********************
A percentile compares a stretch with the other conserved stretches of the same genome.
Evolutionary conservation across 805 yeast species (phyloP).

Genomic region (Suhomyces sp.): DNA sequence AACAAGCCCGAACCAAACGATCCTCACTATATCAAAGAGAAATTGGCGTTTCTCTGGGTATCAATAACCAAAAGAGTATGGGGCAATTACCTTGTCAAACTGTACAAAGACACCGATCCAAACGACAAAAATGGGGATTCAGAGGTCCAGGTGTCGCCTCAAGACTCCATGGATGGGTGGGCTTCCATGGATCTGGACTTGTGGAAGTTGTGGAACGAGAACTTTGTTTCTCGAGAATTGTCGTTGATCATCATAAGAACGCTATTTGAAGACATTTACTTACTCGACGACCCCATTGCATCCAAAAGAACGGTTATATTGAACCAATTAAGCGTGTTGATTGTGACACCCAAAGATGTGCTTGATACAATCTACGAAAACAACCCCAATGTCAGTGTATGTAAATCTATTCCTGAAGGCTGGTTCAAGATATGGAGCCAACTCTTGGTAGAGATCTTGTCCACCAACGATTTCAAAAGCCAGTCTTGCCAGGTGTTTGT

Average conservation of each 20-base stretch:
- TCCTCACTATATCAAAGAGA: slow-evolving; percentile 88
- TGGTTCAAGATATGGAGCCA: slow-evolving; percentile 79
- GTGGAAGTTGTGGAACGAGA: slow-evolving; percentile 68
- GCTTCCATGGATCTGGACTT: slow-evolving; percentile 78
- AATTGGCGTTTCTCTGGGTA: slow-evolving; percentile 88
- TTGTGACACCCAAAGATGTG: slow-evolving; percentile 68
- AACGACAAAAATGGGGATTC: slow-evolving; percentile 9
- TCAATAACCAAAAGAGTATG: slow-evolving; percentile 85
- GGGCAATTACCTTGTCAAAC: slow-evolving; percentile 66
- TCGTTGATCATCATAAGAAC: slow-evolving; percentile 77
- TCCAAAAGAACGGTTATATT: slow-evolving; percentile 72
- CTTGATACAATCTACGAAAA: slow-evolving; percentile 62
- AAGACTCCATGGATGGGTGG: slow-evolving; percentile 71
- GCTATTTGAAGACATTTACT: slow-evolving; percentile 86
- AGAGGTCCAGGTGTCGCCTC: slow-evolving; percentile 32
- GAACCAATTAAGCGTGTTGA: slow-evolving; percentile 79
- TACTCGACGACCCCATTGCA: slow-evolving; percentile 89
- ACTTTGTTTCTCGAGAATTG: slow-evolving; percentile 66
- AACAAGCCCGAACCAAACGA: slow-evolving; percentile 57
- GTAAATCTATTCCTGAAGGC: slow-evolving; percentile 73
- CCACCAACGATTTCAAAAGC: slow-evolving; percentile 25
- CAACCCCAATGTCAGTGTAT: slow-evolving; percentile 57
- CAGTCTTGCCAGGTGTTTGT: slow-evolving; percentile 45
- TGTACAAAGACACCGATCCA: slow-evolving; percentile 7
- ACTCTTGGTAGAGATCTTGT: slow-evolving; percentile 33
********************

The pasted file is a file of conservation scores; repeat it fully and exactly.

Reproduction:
A percentile compares a stretch with the other conserved stretches of the same genome.
Evolutionary conservation across 805 yeast species (phyloP).

Genomic region (Suhomyces sp.): DNA sequence AACAAGCCCGAACCAAACGATCCTCACTATATCAAAGAGAAATTGGCGTTTCTCTGGGTATCAATAACCAAAAGAGTATGGGGCAATTACCTTGTCAAACTGTACAAAGACACCGATCCAAACGACAAAAATGGGGATTCAGAGGTCCAGGTGTCGCCTCAAGACTCCATGGATGGGTGGGCTTCCATGGATCTGGACTTGTGGAAGTTGTGGAACGAGAACTTTGTTTCTCGAGAATTGTCGTTGATCATCATAAGAACGCTATTTGAAGACATTTACTTACTCGACGACCCCATTGCATCCAAAAGAACGGTTATATTGAACCAATTAAGCGTGTTGATTGTGACACCCAAAGATGTGCTTGATACAATCTACGAAAACAACCCCAATGTCAGTGTATGTAAATCTATTCCTGAAGGCTGGTTCAAGATATGGAGCCAACTCTTGGTAGAGATCTTGTCCACCAACGATTTCAAAAGCCAGTCTTGCCAGGTGTTTGT

Average conservation of each 20-base stretch:
- TCCTCACTATATCAAAGAGA: slow-evolving; percentile 88
- TGGTTCAAGATATGGAGCCA: slow-evolving; percentile 79
- GTGGAAGTTGTGGAACGAGA: slow-evolving; percentile 68
- GCTTCCATGGATCTGGACTT: slow-evolving; percentile 78
- AATTGGCGTTTCTCTGGGTA: slow-evolving; percentile 88
- TTGTGACACCCAAAGATGTG: slow-evolving; percentile 68
- AACGACAAAAATGGGGATTC: slow-evolving; percentile 9
- TCAATAACCAAAAGAGTATG: slow-evolving; percentile 85
- GGGCAATTACCTTGTCAAAC: slow-evolving; percentile 66
- TCGTTGATCATCATAAGAAC: slow-evolving; percentile 77
- TCCAAAAGAACGGTTATATT: slow-evolving; percentile 72
- CTTGATACAATCTACGAAAA: slow-evolving; percentile 62
- AAGACTCCATGGATGGGTGG: slow-evolving; percentile 71
- GCTATTTGAAGACATTTACT: slow-evolving; percentile 86
- AGAGGTCCAGGTGTCGCCTC: slow-evolving; percentile 32
- GAACCAATTAAGCGTGTTGA: slow-evolving; percentile 79
- TACTCGACGACCCCATTGCA: slow-evolving; percentile 89
- ACTTTGTTTCTCGAGAATTG: slow-evolving; percentile 66
- AACAAGCCCGAACCAAACGA: slow-evolving; percentile 57
- GTAAATCTATTCCTGAAGGC: slow-evolving; percentile 73
- CCACCAACGATTTCAAAAGC: slow-evolving; percentile 25
- CAACCCCAATGTCAGTGTAT: slow-evolving; percentile 57
- CAGTCTTGCCAGGTGTTTGT: slow-evolving; percentile 45
- TGTACAAAGACACCGATCCA: slow-evolving; percentile 7
- ACTCTTGGTAGAGATCTTGT: slow-evolving; percentile 33